“One of the primary characteristics of a smart grid is its ability to self-heal” confirms Julio Cesar Martins of Schneider Electric (that has a channel program, called EcoXpert for certifications in critical power, substation automation etc. and is one of the leading players in the smart grid market).
Pointing to FLISR technology (fault location, isolation, and service restoration) he adds that self-healing capabilities minimize blackouts because they allow for continuous self-assessments that inspect, analyze, react to, and automatically respond to problems.
This is made possible through the widespread deployment of sensors and other intelligent devices and automated controls that check and evaluate the status and condition of the network to identify abnormalities and problems he states.
Flexibly is another keyword. According to the previously mentioned by 2023, 65% of electricity companies will have invested in digital technologies and platforms to support flexibility services, thereby activating a load potential of up to 35% of installed capacity.
Using the power of analytics, a smart grid typically includes Industrial IoT use cases in areas such as asset optimization, predictive maintenance, the mentioned self-healing and any method to get (parts of) grids up again in case of issues or needed maintenance or external factors and ways to correct and optimize power quality while making sure demand for electricity is met in the most optimal way with energy savings and environmental mandates never being far away.
Centralized power generation is increasingly giving way to decentralized as new technologies continue to allow for different forms of power generation, storage, and transmission.
The prosumer plays an important role in the efforts of energy companies and various players in the utilities value chain such as energy retailers whereby customer-centricity and improving customer experience are key. In 2019 utilities/energy retailers double their investments in artificial intelligence to improve convenience, customization, and control for clients, thus enhancing customer experience says IDC.
Smart grids shouldn’t just lead to less power waste and enhance competitiveness in the electricity sector but also aim to put the consumer more in control (whereby energy companies also hope to see less unpaid bills).
Decentralized energy generation and the smart grid
As mentioned, one of the main changes in the electricity industry is the rise of so-called decentralized energy generation and of microgrids/microgeneration.
Decentralized energy generation essentially means that more and more energy gets generated (and stored) in various ways that are closer to the customer that needs the energy. If consumers of energy in the broadest sense generate their own energy more often this de facto means that less money is made in various ‘higher’ levels of electrical grids.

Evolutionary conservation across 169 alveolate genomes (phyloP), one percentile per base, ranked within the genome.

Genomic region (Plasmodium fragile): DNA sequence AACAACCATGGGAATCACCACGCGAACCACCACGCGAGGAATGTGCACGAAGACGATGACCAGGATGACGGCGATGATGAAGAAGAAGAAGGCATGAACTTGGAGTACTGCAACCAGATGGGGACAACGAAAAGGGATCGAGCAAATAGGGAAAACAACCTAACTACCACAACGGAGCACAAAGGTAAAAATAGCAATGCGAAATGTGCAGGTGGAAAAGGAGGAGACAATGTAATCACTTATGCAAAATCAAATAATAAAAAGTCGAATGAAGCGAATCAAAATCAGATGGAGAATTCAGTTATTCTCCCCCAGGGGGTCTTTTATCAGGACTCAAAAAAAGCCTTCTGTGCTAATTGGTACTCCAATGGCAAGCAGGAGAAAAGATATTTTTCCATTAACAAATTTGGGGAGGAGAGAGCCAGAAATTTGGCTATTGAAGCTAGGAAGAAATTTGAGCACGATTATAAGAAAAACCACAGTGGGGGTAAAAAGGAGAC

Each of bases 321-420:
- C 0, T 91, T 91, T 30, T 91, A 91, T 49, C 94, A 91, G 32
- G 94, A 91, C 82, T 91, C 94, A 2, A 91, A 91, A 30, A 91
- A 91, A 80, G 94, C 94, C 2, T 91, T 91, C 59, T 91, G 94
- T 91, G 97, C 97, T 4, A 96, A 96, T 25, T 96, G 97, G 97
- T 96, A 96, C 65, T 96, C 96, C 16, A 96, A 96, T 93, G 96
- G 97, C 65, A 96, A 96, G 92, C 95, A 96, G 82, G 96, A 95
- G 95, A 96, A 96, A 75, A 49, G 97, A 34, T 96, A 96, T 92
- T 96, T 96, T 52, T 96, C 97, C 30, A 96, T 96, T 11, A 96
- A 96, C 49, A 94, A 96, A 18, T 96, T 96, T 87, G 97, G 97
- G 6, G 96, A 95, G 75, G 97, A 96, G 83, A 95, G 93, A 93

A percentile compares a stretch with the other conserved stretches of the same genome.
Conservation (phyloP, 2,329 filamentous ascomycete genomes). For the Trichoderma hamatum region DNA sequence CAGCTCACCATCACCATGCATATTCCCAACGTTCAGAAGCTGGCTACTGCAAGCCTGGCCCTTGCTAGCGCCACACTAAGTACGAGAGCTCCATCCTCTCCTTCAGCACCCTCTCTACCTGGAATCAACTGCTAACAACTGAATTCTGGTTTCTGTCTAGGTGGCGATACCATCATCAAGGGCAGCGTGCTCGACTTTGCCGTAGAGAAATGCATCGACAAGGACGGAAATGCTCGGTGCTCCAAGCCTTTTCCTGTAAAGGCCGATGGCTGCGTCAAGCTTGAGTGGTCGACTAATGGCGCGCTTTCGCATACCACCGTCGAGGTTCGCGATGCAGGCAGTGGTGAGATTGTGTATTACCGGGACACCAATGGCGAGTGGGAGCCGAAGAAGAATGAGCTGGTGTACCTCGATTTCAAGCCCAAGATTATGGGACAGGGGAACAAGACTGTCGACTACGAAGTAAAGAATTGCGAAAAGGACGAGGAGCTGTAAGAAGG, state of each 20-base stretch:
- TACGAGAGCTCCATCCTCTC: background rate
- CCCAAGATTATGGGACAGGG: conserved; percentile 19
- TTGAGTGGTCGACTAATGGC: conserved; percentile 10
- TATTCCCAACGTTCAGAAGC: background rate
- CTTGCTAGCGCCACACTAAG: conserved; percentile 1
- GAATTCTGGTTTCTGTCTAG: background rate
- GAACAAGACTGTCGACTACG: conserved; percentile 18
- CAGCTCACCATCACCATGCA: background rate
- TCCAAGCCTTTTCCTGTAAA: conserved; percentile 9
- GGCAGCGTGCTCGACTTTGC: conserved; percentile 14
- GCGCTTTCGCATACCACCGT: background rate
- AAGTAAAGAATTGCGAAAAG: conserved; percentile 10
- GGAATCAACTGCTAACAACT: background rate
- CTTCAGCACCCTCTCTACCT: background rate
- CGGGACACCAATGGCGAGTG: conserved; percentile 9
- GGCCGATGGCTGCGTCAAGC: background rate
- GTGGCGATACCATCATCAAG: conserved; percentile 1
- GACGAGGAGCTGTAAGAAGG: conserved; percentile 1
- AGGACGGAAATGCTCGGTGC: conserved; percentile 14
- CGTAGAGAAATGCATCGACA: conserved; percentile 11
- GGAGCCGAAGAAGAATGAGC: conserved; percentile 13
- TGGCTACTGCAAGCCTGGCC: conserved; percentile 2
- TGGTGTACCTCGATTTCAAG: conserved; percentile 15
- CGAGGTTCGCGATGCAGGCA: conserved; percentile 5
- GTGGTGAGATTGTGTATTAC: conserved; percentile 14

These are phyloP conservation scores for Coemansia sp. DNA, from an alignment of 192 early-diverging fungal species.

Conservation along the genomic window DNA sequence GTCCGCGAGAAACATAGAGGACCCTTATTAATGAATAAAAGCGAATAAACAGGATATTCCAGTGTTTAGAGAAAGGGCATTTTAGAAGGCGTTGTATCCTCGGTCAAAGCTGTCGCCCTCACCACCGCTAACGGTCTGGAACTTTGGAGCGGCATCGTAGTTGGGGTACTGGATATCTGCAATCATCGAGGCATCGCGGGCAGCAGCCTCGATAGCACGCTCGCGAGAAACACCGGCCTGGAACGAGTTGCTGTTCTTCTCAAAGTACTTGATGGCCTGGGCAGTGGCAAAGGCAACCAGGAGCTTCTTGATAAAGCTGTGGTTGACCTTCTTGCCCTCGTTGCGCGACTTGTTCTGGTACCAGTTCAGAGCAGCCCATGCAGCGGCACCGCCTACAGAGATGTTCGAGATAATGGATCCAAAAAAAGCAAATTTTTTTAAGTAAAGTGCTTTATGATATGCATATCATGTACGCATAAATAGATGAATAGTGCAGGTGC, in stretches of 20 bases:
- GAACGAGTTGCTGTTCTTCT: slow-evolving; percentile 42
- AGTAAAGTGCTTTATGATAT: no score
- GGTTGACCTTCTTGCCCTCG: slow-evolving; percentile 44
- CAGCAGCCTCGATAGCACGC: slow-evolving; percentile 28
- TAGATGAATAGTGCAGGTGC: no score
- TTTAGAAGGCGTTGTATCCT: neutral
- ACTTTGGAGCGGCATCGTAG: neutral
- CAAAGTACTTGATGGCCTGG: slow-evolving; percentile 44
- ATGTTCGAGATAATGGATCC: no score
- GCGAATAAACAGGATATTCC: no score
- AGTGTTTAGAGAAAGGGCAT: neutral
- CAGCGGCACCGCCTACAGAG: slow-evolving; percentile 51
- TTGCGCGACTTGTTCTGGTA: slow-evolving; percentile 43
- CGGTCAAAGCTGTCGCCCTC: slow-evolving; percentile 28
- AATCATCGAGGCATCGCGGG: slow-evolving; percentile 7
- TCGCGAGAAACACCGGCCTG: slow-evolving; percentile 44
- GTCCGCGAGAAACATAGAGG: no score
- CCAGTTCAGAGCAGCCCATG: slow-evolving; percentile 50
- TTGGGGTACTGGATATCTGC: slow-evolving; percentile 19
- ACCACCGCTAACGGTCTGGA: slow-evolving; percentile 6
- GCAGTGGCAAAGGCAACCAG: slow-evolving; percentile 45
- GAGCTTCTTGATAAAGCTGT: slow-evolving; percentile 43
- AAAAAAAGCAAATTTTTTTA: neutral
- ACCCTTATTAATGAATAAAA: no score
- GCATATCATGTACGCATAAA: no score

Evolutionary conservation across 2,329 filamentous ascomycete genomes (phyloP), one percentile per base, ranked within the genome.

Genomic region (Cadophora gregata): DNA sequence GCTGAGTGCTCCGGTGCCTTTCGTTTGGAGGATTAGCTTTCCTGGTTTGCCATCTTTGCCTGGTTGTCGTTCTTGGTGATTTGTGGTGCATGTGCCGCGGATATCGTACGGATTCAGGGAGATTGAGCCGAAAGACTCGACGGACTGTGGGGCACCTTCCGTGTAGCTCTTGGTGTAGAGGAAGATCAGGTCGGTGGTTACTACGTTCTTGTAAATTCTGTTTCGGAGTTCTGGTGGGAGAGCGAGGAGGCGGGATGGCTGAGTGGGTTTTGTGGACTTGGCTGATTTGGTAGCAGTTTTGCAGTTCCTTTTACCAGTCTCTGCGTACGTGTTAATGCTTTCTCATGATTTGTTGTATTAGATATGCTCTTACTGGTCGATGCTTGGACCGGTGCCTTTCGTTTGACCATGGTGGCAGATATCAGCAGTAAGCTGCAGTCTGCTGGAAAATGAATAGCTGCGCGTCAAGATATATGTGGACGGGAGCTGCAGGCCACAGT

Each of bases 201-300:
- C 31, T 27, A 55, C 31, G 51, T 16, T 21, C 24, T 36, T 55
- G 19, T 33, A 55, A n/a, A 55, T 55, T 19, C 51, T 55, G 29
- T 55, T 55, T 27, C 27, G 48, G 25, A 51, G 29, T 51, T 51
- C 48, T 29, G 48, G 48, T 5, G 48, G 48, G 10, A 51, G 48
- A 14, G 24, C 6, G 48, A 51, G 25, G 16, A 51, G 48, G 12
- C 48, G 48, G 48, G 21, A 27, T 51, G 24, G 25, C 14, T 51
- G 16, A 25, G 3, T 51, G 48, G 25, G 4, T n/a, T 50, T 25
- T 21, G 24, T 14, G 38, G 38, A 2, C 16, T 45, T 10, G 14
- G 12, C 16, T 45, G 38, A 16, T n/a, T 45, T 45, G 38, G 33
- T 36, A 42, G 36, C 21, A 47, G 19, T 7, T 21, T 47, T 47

“Closer” doesn’t necessary mean in terms of distance. If a company has power-generating means where it is located, then chance is indeed high nothing else is physically closer. Yet, you can perfectly imagine situations where a power plant could be physically very close as well. What matters is the ability to integrate the various resources whereby decentralized energy in general refers to the energy produced closer to the point of usage instead of at some large plant from where it is sent across the national grid.
By 2023, 65% of electricity companies will have invested in digital technologies and platforms to support flexibility services, thereby activating a load potential of up to 35% of installed capacity (IDC)
“Centralized power generation is increasingly giving way to decentralized as new technologies continue to allow for different forms of power generation, storage, and transmission” says Emmanuel Lagarrigue. Decentralization is nothing less than a revolution in how we generate, store, move, and consume energy he adds.
One of the challenges is integrating all this but also sending additional capacity that might be created in a decentralized way to the grid whereby companies – and people – become sellers of energy as well as buyers. You can imagine that this isn’t the easiest task in the smart grid equation. Isolated microgrids also enable to minimize impact of potential disruption.